JAIC 1983, Volume 22, Number 2, Article 4 (pp. 82 to 91)
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Journal of the American Institute for Conservation
JAIC 1983, Volume 22, Number 2, Article 4 (pp. 82 to 91)


Robert Futernick


WHEN MARILYN WEIDNER introduced the vacuum suction table at the 1974 AIC meeting, it was difficult to imagine all of its possible applications. Since that time, it has become such an important tool in most laboratories that paper conservators often wonder how they could practice without it. Many people have built, modified, analyzed and used suction tables over the last eight years. Inexpensive home-made models can serve quite well, as can the more expensive and elaborate commercially available models. Important factors to consider for both general use of the vacuum table and leaf casting are:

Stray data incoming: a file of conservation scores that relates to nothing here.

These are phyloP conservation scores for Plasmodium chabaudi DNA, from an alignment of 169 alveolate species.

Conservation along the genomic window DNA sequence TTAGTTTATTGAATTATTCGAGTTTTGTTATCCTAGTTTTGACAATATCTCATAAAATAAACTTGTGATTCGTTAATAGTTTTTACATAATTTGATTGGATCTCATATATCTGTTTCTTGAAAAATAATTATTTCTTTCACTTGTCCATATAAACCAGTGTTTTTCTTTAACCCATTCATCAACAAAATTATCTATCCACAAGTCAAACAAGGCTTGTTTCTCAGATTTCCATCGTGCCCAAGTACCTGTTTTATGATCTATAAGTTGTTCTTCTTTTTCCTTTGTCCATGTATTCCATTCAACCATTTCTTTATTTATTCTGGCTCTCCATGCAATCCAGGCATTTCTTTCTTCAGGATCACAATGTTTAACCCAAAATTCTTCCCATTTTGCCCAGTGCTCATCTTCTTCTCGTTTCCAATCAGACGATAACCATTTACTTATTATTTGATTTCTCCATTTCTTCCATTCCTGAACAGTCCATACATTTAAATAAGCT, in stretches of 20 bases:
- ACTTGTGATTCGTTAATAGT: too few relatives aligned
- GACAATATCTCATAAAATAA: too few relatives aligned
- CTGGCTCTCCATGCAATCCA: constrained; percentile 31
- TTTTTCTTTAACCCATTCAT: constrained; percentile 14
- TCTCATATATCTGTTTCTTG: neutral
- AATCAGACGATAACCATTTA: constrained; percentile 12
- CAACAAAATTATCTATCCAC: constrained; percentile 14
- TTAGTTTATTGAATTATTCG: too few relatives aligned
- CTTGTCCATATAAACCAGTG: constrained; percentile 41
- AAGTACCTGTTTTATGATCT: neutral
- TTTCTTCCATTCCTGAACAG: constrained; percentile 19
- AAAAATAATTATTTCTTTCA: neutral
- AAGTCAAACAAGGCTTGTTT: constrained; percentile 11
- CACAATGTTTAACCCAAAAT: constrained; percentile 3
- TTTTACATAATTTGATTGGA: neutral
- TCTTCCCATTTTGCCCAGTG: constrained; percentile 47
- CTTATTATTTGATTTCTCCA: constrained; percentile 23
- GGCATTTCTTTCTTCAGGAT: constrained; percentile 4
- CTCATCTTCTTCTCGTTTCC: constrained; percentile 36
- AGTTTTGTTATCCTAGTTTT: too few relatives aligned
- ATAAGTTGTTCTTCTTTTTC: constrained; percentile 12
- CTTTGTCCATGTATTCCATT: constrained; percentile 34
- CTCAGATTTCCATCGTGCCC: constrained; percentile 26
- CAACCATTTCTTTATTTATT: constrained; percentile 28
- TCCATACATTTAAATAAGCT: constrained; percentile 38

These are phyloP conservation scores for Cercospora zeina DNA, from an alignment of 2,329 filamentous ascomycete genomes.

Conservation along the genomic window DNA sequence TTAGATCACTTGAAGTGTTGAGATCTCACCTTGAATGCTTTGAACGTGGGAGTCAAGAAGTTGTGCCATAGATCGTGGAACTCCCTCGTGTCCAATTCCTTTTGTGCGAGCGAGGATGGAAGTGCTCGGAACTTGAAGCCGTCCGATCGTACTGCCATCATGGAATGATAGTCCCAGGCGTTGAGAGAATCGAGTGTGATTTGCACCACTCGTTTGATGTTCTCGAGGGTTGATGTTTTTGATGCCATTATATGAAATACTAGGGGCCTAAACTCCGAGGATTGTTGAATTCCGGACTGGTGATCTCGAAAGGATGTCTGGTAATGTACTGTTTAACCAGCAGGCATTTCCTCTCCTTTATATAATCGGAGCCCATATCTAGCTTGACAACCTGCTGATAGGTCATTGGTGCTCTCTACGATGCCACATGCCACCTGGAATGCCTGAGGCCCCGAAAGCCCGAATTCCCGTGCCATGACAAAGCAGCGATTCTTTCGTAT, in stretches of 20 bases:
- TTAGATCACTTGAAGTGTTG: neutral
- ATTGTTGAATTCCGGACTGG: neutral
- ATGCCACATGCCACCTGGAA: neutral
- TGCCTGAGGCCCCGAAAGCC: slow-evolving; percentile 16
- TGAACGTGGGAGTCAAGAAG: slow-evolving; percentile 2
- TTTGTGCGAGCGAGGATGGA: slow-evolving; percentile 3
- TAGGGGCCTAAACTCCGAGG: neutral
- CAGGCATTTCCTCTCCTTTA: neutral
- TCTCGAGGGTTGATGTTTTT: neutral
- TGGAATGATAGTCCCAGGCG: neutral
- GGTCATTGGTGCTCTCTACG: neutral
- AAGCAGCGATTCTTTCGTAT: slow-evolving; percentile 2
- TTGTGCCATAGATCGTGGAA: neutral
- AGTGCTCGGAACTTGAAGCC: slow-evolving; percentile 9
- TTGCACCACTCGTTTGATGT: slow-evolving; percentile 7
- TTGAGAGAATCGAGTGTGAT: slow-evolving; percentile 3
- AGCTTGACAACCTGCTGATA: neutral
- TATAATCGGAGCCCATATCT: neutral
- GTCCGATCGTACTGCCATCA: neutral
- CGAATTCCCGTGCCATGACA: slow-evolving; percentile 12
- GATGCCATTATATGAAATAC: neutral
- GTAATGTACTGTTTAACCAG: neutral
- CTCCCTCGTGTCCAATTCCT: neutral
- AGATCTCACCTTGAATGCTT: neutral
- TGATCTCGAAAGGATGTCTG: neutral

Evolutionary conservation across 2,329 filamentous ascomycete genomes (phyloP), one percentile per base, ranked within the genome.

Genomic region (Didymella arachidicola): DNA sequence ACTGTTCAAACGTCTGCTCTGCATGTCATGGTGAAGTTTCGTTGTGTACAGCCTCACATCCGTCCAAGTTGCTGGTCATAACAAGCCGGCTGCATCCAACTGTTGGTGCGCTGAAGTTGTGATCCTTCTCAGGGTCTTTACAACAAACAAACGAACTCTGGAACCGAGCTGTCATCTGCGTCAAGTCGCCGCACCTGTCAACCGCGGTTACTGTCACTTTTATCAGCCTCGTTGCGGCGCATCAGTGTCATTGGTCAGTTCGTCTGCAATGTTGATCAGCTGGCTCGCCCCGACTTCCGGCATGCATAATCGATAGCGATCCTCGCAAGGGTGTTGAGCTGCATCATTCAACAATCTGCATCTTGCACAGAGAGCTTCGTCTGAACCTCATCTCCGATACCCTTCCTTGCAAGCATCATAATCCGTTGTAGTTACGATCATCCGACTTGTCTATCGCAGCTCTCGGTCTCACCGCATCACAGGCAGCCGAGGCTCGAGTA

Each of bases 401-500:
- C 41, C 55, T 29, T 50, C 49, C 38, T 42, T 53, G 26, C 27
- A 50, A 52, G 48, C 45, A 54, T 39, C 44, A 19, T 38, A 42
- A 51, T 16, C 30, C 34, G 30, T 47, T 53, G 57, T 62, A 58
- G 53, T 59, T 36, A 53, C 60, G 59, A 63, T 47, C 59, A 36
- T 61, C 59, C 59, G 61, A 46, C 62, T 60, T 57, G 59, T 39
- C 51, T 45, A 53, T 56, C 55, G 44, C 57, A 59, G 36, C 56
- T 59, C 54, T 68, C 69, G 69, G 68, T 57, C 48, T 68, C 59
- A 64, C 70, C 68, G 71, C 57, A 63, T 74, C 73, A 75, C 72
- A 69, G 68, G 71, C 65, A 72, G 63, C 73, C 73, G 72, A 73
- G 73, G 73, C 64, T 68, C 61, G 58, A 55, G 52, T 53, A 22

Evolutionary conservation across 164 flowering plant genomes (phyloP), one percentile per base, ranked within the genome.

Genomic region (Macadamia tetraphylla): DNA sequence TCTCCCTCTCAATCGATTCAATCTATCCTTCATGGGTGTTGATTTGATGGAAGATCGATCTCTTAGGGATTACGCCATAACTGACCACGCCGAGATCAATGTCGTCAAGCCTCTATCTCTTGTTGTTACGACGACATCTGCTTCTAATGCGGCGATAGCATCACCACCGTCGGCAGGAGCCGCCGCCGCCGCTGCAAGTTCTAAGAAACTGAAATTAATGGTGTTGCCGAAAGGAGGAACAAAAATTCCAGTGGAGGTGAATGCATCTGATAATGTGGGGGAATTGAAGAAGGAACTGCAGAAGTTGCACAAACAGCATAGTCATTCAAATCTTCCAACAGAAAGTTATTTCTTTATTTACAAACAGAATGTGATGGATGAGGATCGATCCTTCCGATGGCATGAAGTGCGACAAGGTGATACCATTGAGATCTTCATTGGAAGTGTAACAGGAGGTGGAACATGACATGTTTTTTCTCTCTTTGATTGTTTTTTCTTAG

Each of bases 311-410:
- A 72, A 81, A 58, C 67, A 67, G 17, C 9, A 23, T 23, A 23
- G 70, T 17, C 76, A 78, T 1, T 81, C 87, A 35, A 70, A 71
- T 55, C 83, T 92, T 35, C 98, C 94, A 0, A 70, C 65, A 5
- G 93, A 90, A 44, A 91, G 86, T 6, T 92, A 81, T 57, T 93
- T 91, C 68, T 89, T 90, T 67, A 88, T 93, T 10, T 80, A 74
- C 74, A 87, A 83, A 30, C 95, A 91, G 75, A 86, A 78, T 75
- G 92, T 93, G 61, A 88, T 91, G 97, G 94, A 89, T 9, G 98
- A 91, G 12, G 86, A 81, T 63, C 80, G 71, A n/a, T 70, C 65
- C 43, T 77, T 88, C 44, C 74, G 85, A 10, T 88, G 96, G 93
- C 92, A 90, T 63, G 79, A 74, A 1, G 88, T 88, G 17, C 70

1. Openness of surface. Thick masonry tops tend to restrict air flow and become clogged.
  2. Flatness of surface. Any material other than very fine screen or some perforated metals will impose their texture on the paper or blotter in contact with it.
  3. Suction. The pump/fan arrangement should have the capability of lifting a column of water at least 80 inches high.
  4. Air flow. This will vary depending on the size of the table. Generally 20 cubic feet per minute (CFM) per square foot of table surface is a reasonable guideline. A table 2′ 3′ (6 20 CFM) would perform quite well for most purposes with a suction system that could deliver 120 CFM.

Copyright 1983 American Institute for Conservation of Historic and Artistic Works